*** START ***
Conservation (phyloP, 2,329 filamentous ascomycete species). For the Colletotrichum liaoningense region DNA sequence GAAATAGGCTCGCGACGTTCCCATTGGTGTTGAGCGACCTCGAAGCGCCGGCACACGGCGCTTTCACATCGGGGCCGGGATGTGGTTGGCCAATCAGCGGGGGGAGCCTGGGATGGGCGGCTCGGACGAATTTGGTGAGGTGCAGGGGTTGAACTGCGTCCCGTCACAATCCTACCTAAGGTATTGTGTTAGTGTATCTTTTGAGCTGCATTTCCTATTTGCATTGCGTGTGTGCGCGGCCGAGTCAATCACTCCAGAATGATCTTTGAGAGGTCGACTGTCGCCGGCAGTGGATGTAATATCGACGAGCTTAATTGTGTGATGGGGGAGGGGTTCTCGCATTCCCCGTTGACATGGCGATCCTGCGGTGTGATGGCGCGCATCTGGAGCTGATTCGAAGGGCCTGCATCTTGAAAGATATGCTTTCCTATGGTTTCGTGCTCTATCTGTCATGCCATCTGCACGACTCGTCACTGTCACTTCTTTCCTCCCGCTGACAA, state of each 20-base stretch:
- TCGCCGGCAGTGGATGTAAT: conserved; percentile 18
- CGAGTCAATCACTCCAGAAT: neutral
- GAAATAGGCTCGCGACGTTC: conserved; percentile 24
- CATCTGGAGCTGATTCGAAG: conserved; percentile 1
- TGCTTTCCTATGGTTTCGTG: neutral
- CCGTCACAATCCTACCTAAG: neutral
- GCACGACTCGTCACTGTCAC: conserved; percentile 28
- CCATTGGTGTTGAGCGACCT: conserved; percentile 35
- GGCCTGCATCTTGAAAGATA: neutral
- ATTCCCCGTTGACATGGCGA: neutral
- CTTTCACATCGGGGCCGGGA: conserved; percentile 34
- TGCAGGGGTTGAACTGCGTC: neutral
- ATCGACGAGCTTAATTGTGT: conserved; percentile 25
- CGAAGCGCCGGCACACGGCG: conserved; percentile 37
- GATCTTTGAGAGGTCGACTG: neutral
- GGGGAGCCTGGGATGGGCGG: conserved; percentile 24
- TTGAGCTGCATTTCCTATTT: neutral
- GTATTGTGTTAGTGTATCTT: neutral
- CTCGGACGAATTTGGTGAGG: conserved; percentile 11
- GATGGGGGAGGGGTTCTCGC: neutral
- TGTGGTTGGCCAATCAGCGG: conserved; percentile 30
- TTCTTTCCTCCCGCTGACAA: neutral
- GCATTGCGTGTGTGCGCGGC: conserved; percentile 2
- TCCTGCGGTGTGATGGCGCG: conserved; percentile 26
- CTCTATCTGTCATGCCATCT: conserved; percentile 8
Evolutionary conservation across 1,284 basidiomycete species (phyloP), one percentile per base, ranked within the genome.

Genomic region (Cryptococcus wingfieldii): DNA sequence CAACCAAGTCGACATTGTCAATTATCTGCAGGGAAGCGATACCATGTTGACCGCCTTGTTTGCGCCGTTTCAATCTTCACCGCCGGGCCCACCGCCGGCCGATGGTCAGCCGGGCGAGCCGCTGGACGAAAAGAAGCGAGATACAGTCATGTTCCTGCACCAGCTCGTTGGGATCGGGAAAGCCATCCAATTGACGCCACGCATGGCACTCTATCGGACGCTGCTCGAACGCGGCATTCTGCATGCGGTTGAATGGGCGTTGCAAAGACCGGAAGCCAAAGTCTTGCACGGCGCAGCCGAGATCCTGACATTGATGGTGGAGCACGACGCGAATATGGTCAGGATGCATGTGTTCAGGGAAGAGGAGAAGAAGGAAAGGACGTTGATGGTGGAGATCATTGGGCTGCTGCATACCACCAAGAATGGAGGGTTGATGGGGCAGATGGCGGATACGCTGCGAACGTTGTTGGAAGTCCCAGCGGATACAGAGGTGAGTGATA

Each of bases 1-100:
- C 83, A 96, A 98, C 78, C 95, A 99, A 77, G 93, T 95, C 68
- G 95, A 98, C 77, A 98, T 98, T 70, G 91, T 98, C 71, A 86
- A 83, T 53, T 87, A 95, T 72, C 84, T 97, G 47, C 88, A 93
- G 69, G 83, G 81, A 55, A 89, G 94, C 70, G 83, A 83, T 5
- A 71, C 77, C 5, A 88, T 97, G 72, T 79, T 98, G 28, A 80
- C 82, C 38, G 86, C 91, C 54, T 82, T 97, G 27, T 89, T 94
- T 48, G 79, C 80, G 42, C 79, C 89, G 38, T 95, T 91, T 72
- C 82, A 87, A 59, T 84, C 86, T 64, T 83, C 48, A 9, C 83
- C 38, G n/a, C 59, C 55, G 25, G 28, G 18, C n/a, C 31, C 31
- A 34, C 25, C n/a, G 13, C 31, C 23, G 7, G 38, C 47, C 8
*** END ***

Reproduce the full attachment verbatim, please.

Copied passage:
Conservation (phyloP, 2,329 filamentous ascomycete species). For the Colletotrichum liaoningense region DNA sequence GAAATAGGCTCGCGACGTTCCCATTGGTGTTGAGCGACCTCGAAGCGCCGGCACACGGCGCTTTCACATCGGGGCCGGGATGTGGTTGGCCAATCAGCGGGGGGAGCCTGGGATGGGCGGCTCGGACGAATTTGGTGAGGTGCAGGGGTTGAACTGCGTCCCGTCACAATCCTACCTAAGGTATTGTGTTAGTGTATCTTTTGAGCTGCATTTCCTATTTGCATTGCGTGTGTGCGCGGCCGAGTCAATCACTCCAGAATGATCTTTGAGAGGTCGACTGTCGCCGGCAGTGGATGTAATATCGACGAGCTTAATTGTGTGATGGGGGAGGGGTTCTCGCATTCCCCGTTGACATGGCGATCCTGCGGTGTGATGGCGCGCATCTGGAGCTGATTCGAAGGGCCTGCATCTTGAAAGATATGCTTTCCTATGGTTTCGTGCTCTATCTGTCATGCCATCTGCACGACTCGTCACTGTCACTTCTTTCCTCCCGCTGACAA, state of each 20-base stretch:
- TCGCCGGCAGTGGATGTAAT: conserved; percentile 18
- CGAGTCAATCACTCCAGAAT: neutral
- GAAATAGGCTCGCGACGTTC: conserved; percentile 24
- CATCTGGAGCTGATTCGAAG: conserved; percentile 1
- TGCTTTCCTATGGTTTCGTG: neutral
- CCGTCACAATCCTACCTAAG: neutral
- GCACGACTCGTCACTGTCAC: conserved; percentile 28
- CCATTGGTGTTGAGCGACCT: conserved; percentile 35
- GGCCTGCATCTTGAAAGATA: neutral
- ATTCCCCGTTGACATGGCGA: neutral
- CTTTCACATCGGGGCCGGGA: conserved; percentile 34
- TGCAGGGGTTGAACTGCGTC: neutral
- ATCGACGAGCTTAATTGTGT: conserved; percentile 25
- CGAAGCGCCGGCACACGGCG: conserved; percentile 37
- GATCTTTGAGAGGTCGACTG: neutral
- GGGGAGCCTGGGATGGGCGG: conserved; percentile 24
- TTGAGCTGCATTTCCTATTT: neutral
- GTATTGTGTTAGTGTATCTT: neutral
- CTCGGACGAATTTGGTGAGG: conserved; percentile 11
- GATGGGGGAGGGGTTCTCGC: neutral
- TGTGGTTGGCCAATCAGCGG: conserved; percentile 30
- TTCTTTCCTCCCGCTGACAA: neutral
- GCATTGCGTGTGTGCGCGGC: conserved; percentile 2
- TCCTGCGGTGTGATGGCGCG: conserved; percentile 26
- CTCTATCTGTCATGCCATCT: conserved; percentile 8
Evolutionary conservation across 1,284 basidiomycete species (phyloP), one percentile per base, ranked within the genome.

Genomic region (Cryptococcus wingfieldii): DNA sequence CAACCAAGTCGACATTGTCAATTATCTGCAGGGAAGCGATACCATGTTGACCGCCTTGTTTGCGCCGTTTCAATCTTCACCGCCGGGCCCACCGCCGGCCGATGGTCAGCCGGGCGAGCCGCTGGACGAAAAGAAGCGAGATACAGTCATGTTCCTGCACCAGCTCGTTGGGATCGGGAAAGCCATCCAATTGACGCCACGCATGGCACTCTATCGGACGCTGCTCGAACGCGGCATTCTGCATGCGGTTGAATGGGCGTTGCAAAGACCGGAAGCCAAAGTCTTGCACGGCGCAGCCGAGATCCTGACATTGATGGTGGAGCACGACGCGAATATGGTCAGGATGCATGTGTTCAGGGAAGAGGAGAAGAAGGAAAGGACGTTGATGGTGGAGATCATTGGGCTGCTGCATACCACCAAGAATGGAGGGTTGATGGGGCAGATGGCGGATACGCTGCGAACGTTGTTGGAAGTCCCAGCGGATACAGAGGTGAGTGATA

Each of bases 1-100:
- C 83, A 96, A 98, C 78, C 95, A 99, A 77, G 93, T 95, C 68
- G 95, A 98, C 77, A 98, T 98, T 70, G 91, T 98, C 71, A 86
- A 83, T 53, T 87, A 95, T 72, C 84, T 97, G 47, C 88, A 93
- G 69, G 83, G 81, A 55, A 89, G 94, C 70, G 83, A 83, T 5
- A 71, C 77, C 5, A 88, T 97, G 72, T 79, T 98, G 28, A 80
- C 82, C 38, G 86, C 91, C 54, T 82, T 97, G 27, T 89, T 94
- T 48, G 79, C 80, G 42, C 79, C 89, G 38, T 95, T 91, T 72
- C 82, A 87, A 59, T 84, C 86, T 64, T 83, C 48, A 9, C 83
- C 38, G n/a, C 59, C 55, G 25, G 28, G 18, C n/a, C 31, C 31
- A 34, C 25, C n/a, G 13, C 31, C 23, G 7, G 38, C 47, C 8